Decolonising Islam: Indigenous peoples, Muslim communities, and the Canadian context

Research output: Contribution to journalArticlepeer-review

Abstract / Description of output

The problem of empire has been a key theme in Islamic Liberation Theology (ILT). However insightful, ILT’s engagement with the category of empire has generally presumed a particular colonial configuration in which Muslims are located on the receiving “end” of power, being occupied by an external, non-Muslim force. But what about the presence of Islam within settler colonies, in which voluntary Muslim migrants are structurally complicit in the ongoing disenfranchisement of Indigenous peoples? Focusing on the Canadian context, I ask: How can we decolonise Islam in the settler colony? That is, how can Muslims address their own complicity with the settler colonial project, standing in solidarity with native peoples and revisiting their own faith tradition in the light of that praxis? I argue that decolonising Islam entails three hermeneutical moves: (I) gaining a critical understanding of the socio-historical context, namely, the history of empire on the land; (II) deconstructing the boundaries between “migrant” and “settler”, which actually serves to vindicate the former group, releasing them of accountability and responsibility; and (III) engaging in bold theological reflection on the Islamic tradition. This final theological step, I maintain, is a two-fold dynamic: expounding Islam as both a radical subject that decolonises and a problematic object requiring decolonisation.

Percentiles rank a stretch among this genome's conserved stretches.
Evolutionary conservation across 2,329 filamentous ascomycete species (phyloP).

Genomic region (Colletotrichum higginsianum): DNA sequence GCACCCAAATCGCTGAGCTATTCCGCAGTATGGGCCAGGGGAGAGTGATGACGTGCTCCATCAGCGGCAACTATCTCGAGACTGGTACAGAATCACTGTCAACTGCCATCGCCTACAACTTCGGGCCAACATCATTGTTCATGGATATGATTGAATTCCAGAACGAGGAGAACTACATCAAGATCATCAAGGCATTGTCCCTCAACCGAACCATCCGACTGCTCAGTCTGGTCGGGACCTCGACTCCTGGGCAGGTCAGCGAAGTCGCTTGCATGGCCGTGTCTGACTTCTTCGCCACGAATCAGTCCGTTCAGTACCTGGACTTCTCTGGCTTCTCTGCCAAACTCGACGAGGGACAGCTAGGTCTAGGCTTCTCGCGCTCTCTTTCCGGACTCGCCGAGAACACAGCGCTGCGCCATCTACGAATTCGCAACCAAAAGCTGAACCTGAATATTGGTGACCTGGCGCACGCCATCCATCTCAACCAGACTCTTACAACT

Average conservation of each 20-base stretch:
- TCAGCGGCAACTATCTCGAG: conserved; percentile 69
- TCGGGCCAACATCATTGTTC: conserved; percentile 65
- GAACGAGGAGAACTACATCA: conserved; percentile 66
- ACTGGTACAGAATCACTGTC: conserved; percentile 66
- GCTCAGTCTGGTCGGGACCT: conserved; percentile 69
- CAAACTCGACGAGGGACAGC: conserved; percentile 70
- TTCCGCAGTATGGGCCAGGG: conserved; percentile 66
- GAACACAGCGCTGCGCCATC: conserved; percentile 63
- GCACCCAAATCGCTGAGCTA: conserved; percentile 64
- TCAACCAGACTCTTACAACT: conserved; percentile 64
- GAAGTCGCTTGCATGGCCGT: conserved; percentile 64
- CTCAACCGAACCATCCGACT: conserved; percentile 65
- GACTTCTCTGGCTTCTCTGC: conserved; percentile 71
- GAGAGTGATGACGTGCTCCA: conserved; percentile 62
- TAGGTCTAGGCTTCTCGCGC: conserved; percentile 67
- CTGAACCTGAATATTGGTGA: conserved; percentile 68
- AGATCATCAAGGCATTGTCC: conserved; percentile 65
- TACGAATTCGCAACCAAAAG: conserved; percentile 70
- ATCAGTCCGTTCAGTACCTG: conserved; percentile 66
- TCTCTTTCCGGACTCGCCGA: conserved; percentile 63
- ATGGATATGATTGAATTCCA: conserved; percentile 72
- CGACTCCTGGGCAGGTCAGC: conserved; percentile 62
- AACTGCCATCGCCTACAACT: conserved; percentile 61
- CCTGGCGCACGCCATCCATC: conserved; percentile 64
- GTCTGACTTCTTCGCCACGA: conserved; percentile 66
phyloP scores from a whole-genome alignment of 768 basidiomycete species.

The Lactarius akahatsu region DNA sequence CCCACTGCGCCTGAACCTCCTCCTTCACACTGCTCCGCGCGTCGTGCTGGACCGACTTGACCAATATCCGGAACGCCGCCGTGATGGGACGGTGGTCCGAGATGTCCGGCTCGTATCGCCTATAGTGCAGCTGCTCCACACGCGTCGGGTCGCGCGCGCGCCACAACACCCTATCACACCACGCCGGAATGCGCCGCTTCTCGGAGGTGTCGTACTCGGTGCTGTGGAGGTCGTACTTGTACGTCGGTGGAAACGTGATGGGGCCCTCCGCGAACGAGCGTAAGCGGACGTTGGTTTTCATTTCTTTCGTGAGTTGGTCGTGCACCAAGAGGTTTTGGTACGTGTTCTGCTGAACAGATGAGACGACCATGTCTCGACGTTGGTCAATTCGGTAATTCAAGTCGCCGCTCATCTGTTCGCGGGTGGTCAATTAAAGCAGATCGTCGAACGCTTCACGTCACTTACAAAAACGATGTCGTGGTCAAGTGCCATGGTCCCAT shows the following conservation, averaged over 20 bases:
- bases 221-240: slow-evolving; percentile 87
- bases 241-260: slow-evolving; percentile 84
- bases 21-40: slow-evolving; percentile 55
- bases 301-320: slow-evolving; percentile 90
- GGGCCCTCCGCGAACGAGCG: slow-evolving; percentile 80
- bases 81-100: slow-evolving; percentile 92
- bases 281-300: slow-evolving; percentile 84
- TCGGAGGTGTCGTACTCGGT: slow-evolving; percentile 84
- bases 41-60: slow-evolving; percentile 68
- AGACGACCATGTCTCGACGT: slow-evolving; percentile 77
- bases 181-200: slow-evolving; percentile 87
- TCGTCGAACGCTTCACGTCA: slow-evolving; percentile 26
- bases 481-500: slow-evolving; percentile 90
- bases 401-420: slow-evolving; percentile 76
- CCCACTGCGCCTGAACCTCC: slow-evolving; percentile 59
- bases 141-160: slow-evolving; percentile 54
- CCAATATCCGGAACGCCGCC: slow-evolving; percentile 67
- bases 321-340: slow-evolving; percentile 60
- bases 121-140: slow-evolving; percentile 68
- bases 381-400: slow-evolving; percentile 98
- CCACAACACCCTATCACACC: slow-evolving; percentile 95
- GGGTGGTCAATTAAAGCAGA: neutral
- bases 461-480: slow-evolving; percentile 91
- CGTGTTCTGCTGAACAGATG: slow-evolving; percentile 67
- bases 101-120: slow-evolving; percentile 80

Original languageEnglish
Article number1078
Pages (from-to)1-19
Number of pages19
Issue number9
Early online date22 Aug 2023
Publication statusPublished - Sept 2023

Keywords / Materials (for Non-textual outputs)

  • Islam
  • empire
  • decolonisation
  • settler colonialism
  • Indigenous people
  • Canada


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